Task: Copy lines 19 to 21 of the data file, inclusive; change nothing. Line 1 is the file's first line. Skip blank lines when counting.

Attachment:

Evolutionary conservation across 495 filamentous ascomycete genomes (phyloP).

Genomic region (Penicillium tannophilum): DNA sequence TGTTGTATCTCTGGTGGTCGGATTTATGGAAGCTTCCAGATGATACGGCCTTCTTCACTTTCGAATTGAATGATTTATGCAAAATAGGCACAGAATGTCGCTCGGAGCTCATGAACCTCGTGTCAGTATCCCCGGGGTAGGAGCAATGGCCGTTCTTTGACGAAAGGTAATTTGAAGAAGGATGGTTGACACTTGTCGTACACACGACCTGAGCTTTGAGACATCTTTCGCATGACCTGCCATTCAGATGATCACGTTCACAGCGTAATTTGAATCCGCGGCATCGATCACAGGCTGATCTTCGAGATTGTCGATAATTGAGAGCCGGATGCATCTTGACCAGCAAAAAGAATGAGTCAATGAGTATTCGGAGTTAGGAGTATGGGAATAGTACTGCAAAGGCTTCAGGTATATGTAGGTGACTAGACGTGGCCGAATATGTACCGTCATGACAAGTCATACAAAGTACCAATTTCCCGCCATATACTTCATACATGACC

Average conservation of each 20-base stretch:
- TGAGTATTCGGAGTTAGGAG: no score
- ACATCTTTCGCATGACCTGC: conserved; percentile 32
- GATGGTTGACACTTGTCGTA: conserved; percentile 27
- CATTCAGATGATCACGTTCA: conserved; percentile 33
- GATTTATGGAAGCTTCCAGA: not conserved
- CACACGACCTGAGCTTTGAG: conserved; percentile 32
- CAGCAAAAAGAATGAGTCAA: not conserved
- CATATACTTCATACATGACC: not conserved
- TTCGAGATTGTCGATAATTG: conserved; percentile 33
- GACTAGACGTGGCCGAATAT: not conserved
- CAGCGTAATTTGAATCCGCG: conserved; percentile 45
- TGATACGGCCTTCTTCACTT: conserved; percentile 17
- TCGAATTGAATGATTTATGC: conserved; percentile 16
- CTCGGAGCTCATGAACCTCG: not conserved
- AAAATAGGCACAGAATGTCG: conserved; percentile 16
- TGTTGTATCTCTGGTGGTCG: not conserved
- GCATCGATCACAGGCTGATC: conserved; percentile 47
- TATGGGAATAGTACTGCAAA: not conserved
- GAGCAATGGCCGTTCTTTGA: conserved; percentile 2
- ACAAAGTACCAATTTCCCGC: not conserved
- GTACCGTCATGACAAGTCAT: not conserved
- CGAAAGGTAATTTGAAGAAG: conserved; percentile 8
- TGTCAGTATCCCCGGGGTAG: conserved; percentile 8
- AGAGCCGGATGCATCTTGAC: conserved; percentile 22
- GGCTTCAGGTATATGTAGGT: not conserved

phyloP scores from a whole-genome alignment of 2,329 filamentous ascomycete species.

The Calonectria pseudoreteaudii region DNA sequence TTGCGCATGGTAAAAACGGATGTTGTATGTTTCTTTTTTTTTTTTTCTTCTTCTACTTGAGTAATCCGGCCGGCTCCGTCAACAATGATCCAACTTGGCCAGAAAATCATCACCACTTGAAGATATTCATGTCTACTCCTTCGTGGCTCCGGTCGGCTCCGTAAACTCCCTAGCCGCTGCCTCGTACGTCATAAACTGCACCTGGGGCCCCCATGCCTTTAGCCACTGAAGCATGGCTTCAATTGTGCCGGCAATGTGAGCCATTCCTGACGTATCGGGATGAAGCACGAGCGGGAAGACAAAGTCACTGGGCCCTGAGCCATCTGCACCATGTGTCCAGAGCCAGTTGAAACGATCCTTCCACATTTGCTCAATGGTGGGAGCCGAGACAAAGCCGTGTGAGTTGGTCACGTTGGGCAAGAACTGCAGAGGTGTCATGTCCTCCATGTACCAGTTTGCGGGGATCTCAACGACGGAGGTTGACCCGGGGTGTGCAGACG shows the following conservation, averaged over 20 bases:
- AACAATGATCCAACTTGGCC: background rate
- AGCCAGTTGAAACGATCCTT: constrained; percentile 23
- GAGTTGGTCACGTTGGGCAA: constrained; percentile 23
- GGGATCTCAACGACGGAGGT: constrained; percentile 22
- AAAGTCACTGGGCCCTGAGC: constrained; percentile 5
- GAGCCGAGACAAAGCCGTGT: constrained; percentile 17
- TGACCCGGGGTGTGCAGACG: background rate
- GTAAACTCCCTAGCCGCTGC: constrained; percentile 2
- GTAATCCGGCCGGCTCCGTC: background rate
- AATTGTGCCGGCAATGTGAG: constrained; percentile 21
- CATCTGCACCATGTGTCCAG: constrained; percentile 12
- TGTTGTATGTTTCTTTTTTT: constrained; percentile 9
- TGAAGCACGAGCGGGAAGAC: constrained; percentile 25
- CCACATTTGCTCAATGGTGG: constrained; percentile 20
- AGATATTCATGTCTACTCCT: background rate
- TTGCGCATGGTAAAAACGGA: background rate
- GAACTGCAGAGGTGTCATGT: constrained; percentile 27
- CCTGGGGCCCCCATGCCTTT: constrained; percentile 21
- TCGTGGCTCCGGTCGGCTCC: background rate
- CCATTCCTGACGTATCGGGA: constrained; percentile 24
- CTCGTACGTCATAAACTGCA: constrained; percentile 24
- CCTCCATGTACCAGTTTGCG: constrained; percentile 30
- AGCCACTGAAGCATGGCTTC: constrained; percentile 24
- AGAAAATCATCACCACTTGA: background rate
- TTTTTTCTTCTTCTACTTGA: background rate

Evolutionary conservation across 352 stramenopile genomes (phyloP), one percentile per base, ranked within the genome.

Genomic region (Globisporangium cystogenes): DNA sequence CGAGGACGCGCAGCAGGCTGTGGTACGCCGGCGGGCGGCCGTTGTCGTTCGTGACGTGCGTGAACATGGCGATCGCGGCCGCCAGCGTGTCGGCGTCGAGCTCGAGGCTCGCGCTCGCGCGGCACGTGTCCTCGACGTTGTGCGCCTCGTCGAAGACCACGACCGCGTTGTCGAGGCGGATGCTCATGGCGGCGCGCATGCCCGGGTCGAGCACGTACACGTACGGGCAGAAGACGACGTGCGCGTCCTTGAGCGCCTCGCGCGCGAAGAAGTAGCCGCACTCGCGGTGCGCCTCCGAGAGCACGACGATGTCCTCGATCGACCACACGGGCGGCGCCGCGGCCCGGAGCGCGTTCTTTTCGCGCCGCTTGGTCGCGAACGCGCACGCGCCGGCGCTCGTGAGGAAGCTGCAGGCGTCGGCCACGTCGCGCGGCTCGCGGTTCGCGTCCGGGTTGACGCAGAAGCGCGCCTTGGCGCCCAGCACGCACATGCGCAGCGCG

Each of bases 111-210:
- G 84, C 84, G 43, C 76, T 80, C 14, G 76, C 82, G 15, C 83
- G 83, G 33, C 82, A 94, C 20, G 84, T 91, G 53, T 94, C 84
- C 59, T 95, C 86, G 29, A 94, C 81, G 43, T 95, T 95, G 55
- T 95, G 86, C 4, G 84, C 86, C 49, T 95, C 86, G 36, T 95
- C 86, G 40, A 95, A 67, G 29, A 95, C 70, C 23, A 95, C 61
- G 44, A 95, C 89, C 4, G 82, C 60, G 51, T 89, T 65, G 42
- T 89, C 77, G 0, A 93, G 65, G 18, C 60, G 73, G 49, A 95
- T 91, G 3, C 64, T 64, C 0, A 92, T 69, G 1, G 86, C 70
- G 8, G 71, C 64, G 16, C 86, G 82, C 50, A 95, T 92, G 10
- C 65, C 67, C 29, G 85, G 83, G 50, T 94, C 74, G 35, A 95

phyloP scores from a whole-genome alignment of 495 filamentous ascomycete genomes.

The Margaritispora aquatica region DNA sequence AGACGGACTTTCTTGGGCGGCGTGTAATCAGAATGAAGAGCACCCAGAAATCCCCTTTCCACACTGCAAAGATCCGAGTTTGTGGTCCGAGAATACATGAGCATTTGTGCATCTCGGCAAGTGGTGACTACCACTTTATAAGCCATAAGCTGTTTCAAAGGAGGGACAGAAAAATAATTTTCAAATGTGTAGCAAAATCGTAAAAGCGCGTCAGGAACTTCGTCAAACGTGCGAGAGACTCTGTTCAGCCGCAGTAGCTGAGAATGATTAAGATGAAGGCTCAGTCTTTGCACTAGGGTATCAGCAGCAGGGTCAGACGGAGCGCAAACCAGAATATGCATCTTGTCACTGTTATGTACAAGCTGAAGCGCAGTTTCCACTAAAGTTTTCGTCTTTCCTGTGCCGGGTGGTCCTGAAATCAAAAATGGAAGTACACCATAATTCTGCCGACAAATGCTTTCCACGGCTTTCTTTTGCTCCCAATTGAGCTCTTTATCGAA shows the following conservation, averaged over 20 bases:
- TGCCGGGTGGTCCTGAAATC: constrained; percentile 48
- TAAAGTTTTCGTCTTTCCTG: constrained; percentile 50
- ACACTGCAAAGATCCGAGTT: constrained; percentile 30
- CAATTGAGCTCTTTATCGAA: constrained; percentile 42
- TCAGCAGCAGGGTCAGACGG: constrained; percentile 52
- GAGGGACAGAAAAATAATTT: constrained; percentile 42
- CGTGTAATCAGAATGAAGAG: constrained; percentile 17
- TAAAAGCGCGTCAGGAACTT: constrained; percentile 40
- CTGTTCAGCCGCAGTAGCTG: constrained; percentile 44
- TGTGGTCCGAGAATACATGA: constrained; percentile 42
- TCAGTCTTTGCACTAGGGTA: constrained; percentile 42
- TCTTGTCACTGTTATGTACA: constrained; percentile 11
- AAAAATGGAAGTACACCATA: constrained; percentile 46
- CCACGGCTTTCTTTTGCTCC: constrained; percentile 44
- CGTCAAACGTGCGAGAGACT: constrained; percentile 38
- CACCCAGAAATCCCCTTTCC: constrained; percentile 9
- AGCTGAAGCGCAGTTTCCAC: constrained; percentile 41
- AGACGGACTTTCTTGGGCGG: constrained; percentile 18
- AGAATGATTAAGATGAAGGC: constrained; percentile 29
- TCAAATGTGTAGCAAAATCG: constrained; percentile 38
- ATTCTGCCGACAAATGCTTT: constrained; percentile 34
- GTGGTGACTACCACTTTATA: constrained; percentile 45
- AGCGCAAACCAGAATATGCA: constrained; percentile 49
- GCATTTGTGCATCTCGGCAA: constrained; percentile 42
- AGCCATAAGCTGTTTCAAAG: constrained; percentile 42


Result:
- TGTTGTATCTCTGGTGGTCG: not conserved
- GCATCGATCACAGGCTGATC: conserved; percentile 47
- TATGGGAATAGTACTGCAAA: not conserved